Hello September. This month is all things Belizean as we celebrate numerous national holidays! In honour of the upcoming festivities AND National Wildlife Day (September 4), here’s a Wildlife & Nature blog with some of our national symbols: The Belize Edition.
NATIONAL BIRD: Keel-Billed Toucan
Scientific name: Ramphastos solfurantus
The toucan is famously known for its canoe-shaped bill and vibrant colours. Its vibrant bill is designed in blue, red, green and orange; its wings are bright yellow with black; and their tail has a noticeable red and white patch.
Toucans range in size from 42- 55 centimeters. The bill is one third their size and sometimes half. Although the bill looks hard, it is hollow and made out of a spongy bone covered in keratin. Interesting!
The Keel-Billed Toucan can be found from Southern Mexico across Belize to Venezuela and Colombia. Their diet consists of a wide array of fruits but they also eat insects, eggs, and lizards. They are very sociable and often travel in flocks of 12 individuals. Even when it’s time to sleep, they cram up in tree holes together. To make space, toucans normally sleep with their tails and bill tucked under their bodies. Daytime is mostly spent on trees with the occasional short distance flights. Typically, they do rapid swing beats and then glide to their destination.
Photo Credit: Wikimedia Commons
During mating season (March to June), the female toucan lays 1 to 4 eggs. When they hatch, the chicks are completely blind for 3 weeks and have no feathers. Both parents are involved during the incubation and rearing. As a result, the chicks depend on their parents until they are 8 weeks old.
NATIONAL ANIMAL: Baird’s Tapir
Scientific name: Tapirus
Photo Credit: Wikipedia Commons
Tapirs, known as Mountain Cows in Belize, are nocturnal animals and are considered the largest land mammals in Central and South America. This specie has an average size of 6 feet in length and 3 feet in height with a weight of 300 to 500 pounds. They are characterized by a brown-grayish colour and thick skin.
Tapirs are known to be peaceful animals; for example, when they encounter some type of conflict, they simply submerge underwater for long period of time (their way of cooling things off a little?). They also use this technique to simply refresh or, to have small fish eat the parasites off their body—a jungle spa experience.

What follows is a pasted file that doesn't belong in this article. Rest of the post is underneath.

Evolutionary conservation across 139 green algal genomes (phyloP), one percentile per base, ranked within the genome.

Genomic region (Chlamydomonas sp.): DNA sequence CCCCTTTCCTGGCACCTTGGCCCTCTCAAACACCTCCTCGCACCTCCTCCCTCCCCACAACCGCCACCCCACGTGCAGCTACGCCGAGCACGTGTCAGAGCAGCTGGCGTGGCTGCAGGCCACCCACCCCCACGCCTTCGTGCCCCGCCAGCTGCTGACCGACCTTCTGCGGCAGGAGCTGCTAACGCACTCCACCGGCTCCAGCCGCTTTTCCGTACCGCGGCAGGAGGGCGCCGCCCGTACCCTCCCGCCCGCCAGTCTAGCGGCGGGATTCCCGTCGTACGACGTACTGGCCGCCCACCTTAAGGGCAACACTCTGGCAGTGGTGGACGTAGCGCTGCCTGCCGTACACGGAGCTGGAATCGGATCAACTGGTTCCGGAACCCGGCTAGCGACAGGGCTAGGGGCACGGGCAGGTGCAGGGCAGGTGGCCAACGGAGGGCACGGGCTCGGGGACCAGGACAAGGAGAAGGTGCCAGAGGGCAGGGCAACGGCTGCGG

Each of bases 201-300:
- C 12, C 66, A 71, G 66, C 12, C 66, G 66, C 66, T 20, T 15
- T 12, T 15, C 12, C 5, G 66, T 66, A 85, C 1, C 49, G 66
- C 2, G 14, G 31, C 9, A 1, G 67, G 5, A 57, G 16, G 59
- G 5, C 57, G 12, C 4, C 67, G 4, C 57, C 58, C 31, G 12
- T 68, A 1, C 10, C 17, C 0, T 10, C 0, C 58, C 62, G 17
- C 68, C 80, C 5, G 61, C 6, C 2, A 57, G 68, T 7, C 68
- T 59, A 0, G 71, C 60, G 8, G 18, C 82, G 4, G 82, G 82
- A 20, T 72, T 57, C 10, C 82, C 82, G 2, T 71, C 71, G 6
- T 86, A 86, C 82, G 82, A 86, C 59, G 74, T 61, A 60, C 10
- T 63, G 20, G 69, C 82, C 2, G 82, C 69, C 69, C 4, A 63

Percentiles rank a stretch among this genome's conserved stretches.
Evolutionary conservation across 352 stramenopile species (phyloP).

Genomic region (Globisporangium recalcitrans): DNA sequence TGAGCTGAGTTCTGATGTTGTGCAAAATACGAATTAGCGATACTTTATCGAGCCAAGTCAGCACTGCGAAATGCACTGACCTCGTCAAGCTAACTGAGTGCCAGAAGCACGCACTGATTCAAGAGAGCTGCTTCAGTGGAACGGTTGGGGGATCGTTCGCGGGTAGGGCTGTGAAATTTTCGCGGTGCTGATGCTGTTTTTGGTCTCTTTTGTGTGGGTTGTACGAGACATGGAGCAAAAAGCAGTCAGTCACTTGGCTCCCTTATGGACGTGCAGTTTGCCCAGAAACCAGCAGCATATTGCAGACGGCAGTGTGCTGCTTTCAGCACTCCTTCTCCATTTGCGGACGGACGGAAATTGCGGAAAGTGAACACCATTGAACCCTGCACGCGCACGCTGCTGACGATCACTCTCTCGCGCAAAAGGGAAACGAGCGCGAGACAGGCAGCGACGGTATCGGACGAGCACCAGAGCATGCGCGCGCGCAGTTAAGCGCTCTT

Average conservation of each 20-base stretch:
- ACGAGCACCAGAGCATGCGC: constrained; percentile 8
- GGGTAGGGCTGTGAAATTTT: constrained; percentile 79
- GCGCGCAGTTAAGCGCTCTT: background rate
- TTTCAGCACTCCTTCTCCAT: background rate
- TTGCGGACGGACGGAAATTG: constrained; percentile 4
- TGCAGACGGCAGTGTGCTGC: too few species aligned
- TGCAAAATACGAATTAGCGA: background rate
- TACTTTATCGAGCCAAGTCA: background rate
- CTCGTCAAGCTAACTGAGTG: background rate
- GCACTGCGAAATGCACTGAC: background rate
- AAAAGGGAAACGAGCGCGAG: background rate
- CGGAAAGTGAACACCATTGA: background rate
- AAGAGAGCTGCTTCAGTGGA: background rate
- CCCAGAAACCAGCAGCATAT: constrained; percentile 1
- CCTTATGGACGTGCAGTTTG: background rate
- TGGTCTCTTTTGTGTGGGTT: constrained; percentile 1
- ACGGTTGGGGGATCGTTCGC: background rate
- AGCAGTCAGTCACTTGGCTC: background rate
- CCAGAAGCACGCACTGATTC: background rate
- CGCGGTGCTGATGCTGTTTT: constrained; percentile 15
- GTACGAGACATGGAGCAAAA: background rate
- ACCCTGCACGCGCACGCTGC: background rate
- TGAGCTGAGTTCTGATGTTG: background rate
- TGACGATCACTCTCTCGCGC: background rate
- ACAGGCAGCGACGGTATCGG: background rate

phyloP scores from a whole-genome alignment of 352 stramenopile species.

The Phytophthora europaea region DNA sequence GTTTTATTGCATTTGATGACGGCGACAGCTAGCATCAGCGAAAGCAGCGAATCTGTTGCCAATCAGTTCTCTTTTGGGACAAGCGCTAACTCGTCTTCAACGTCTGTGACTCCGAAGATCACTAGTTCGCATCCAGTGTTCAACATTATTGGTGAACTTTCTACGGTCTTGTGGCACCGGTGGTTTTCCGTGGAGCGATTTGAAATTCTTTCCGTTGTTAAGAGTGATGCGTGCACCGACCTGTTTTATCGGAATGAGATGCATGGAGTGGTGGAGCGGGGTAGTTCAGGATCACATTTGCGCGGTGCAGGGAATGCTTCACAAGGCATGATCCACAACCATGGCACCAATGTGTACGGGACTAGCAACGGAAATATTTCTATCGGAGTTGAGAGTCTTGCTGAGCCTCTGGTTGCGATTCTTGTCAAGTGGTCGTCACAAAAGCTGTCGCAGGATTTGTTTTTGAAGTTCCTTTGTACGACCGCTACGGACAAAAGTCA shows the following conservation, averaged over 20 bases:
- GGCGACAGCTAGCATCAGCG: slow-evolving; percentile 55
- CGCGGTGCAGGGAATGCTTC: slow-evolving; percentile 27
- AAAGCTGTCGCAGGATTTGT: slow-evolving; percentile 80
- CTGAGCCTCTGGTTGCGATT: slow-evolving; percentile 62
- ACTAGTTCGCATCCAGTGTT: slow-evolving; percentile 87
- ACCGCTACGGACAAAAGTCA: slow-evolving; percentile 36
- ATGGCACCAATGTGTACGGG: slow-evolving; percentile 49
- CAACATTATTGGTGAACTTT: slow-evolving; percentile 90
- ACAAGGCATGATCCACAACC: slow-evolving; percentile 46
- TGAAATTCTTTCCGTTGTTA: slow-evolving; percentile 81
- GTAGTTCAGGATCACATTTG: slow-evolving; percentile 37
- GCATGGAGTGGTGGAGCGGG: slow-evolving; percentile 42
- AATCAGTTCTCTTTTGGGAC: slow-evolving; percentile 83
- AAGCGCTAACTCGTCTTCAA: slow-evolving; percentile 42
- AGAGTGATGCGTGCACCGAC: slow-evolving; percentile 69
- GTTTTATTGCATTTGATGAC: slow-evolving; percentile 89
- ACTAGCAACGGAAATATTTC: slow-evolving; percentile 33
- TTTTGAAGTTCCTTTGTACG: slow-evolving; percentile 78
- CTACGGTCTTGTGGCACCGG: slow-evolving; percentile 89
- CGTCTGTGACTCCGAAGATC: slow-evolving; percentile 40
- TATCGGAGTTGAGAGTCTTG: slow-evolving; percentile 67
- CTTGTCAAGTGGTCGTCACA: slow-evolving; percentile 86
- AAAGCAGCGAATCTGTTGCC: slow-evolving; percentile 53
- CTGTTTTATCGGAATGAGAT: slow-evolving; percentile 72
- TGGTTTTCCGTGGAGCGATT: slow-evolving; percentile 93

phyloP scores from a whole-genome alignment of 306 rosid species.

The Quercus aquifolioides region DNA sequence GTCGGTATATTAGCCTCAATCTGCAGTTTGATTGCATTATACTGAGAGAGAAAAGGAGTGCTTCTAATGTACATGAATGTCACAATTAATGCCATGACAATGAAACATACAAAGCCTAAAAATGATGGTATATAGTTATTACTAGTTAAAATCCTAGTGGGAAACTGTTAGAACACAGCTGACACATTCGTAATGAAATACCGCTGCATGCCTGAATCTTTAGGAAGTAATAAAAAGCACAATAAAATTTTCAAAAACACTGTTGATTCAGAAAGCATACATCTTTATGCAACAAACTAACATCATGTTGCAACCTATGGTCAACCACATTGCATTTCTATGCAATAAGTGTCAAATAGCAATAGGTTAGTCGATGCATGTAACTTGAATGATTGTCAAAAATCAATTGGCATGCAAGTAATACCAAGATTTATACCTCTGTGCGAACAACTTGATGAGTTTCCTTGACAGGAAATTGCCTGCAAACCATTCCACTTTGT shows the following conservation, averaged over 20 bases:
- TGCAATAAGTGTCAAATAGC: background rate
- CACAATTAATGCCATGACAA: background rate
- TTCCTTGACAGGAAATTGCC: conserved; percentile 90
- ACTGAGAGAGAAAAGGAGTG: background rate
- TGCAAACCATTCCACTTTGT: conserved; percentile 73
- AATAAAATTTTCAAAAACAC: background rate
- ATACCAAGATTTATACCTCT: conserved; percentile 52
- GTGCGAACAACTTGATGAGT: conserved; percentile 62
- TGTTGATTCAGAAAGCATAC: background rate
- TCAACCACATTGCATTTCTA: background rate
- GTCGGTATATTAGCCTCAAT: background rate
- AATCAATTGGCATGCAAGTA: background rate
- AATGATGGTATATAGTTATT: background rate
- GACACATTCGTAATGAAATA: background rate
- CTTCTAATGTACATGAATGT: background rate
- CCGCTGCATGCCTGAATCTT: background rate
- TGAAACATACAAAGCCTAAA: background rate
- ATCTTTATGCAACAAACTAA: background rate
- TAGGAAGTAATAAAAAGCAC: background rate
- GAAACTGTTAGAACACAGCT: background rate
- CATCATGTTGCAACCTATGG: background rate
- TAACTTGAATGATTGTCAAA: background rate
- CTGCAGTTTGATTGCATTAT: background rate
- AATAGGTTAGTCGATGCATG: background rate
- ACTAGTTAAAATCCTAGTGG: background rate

Despite their size, Tapirs are very active animals. They are agile climbers and swimmers as they dive into the grounds of rivers to eat the vegetation at the bottom. A Mountain Cow’s diet consists of berries, fruits and leaves. Amazingly, they have been observed to eat as much as 85 pounds of vegetation in one day! (And they say greens are slimming?)
Young Tapirs can reach maturity when they are 3 to 5 years of age but the females mature faster. A healthy female Tapir can have a calf every two years with gestation being 13 months. Except for a young and its mother, Tapirs are solitary animals. And they go on to live for an average of 30 years.
(Have you been to the Happiest Zoo in the World? You can learn more and interact with the National Animal of Belize)
NATIONAL FLOWER: Black Orchid
Scientific name: Prosthechea cochleta
Looks can be deceiving- or names! The beautiful Black Orchid is actually not black. It is a deep wine purple with greenish-yellow petals and sepals with a shape that resembles the valve of a clam shell.
The clustered bulb-like stem can vary up to six inches and it carries two or three leaves. The Black Orchid grows in damp areas and can be found in Central America, Colombia, Venezuela and Florida. This beautiful flower is very unique as it blossoms almost all year long, making it a perfect choice to represent Belize.
(If you’re a plant aficionado, check out our Belize Jungle Tours you can visit the Botanical Gardens and admire the beautiful National Flower of Belize)
NATIONAL TREE: Mahogany Tree
Scientific name: Swietenia macrophilla
Photo Credit: globaltrees.org
Known as “the giants of the rain forests”, the Mahogany Tree grows over 75 feet in height and 50 feet in width. This magnificent tree is crowned with shining green leaves that grow above the jungle canopy. It grows from a single trunk but it branches off into many large stems; these stems start from 4 to 8 feet above the ground.
Mahogany Trees are propagated by seeds. The tree starts putting out small white flowers that blossom into dark fruits. These fruits look like pears but are about 6 inches long. During the first months of the year, the leaves start to fall and the fruits split into five valves. Shortly thereafter, the seeds, which are about 2 inches long, are dispersed by the wind. At this point, a new life cycle begins as the seeds have been spread throughout the forest floor.
The environment for the Mahogany are normally areas where they are exposed to direct sunlight which makes it highly tolerable of drought seasons; however, seeds need to start growing under the shade of the forest.
Mahoganies are considered mature in 60 to 80 years—it is used for lumber because of its beauty and durability.